Wes found success and acclaim in the boxing ring. Before a serious eye injury eventually sidelined him, he was a Golden Glove Heavyweight and Welterweight champion in Seattle. One of his championship pictures is proudly on display at the Roslyn Historical Museum, and he is mentioned in local history books for his accomplishments in the sport.
One of the family’s greatest triumphs came when Will Craven was appointed as the first Black mayor not only to Roslyn, but in Washington state in June of 1975. He ran for the vacant position in 1976 and won by a great majority of votes. Will filled this role for four years and earned a lot of recognition for his civil service. What’s so incredible—and ironic—about this appointment is that Will is a descendant of the Black miners whose train was initially chased out of Roslyn by striking miners.
“Some people will like me, some people won’t,” Will said in an interview for The Spokesman Review during his years as mayor. “I didn’t run for this job as a black man, but as a man. I wanted an equal chance to try.”
Though his responsibilities as mayor ended long ago, Will’s accomplishments as mayor are upheld and remembered. November 3, 2015 was deemed “William Craven Day” in honor of his service 40 years prior and the history that was made through his appointment.
The Craven family have proven gracious educators to all those in the Pacific Northwest who have expressed interest in knowing their history. Before her passing in 1993, reporters would approach Mrs. Craven since she had a photogenic memory until her later years. She was passionate about people knowing of the impact made by Roslyn’s Black Pioneers.
“My sisters and I went to school districts across the state to give presentations,” said Ethel. “The junior high students loved our talks on Roslyn Black Pioneer history. Some of the things we shared with them included coal from the mines, a washtub from the past, and an old train model. We got a lot of letters from kids thanking us for being there over the years.”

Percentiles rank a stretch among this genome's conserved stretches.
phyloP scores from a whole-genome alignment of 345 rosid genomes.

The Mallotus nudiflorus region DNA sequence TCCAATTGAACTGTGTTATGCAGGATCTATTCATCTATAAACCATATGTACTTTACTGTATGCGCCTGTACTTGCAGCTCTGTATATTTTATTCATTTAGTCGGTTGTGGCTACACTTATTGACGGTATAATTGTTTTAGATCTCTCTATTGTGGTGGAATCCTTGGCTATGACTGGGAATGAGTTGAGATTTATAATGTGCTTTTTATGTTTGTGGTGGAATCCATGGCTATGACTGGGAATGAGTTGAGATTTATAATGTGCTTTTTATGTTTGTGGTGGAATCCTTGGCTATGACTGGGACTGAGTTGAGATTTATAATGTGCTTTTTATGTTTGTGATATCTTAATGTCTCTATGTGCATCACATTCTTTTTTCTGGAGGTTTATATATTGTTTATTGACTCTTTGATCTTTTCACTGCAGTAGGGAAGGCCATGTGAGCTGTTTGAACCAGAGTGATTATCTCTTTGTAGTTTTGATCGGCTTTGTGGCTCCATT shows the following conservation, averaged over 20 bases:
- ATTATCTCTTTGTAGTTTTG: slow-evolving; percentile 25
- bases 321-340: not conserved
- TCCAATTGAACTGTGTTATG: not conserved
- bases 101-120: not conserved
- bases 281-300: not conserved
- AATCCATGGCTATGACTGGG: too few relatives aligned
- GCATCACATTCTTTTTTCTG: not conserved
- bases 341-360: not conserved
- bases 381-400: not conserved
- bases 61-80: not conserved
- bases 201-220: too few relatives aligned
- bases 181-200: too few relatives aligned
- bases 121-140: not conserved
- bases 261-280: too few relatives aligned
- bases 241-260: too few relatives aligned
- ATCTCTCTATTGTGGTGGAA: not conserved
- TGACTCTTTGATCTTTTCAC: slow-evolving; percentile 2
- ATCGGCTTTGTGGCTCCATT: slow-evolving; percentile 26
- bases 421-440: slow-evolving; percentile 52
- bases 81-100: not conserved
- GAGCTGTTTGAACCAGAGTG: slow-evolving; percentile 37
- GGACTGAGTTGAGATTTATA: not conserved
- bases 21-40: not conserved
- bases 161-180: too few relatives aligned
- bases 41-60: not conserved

Roslyn residents of the 1980’s and 90’s are sure to remember the vibrant floats the Cravens created to pay tribute to their ancestors and raise awareness of their Washington presence. Ethel fondly recalls floats from years gone by, especially since she was in charge of creating them. The Cravens participated in upwards of 13 parades a year, which carried them anywhere from Yakima to Olympia. Mrs. Ethel Craven joined in to represent in Roslyn/ Cle Elum and was the first African American hailed as Pioneer Queen in 1983.
One year 19 people were on board, including three babies, and they couldn’t have had more fun. Ethel recalls wearing a shimmering “shake shake” silver dress, delighted to have the chance to wear it, all the while knowing that the Roslyn Black Pioneers were being recognized. “We had so much fun. People liked us because we were noisy,” she said, with a laugh. “We had our last float in 1998, but I’m so thankful for the memories. We had a ball.”
The Cravens have also proven strong activists for Civil Rights, partaking in marches and protests in Seattle and Olympia over the years. Harriet Joyce had the opportunity to march with Dr. King, and she was given an award from Jesse Jackson for her efforts to further the work of justice and equality. Her oldest sister, Leola Woffort, is remembered as a brilliant woman who led her siblings in the fight for justice and championed for welfare rights no matter the person’s color. The sisters were devoted to affecting positive change in as many lives as they could reach.
While able to look back and draw on the strength and perseverance of their ancestors, the Cravens are ever aware of the work that still needs to happen at local and state levels and will continue to speak out on that which matters. One of the first ways to introduce others to this work is to educate on their family history, one that still isn’t rightly recognized in enough historical accounts. Knowledge of Roslyn’s Black pioneers gives more hope and fuel to today’s generation and all that will follow.
“It’s important to know that Black people were part of the pioneer energy,” said Kanashibushan. “We have a pioneer spirit. It took something for my grandmother to come as far as she did with a child. Almost 3,000 miles.”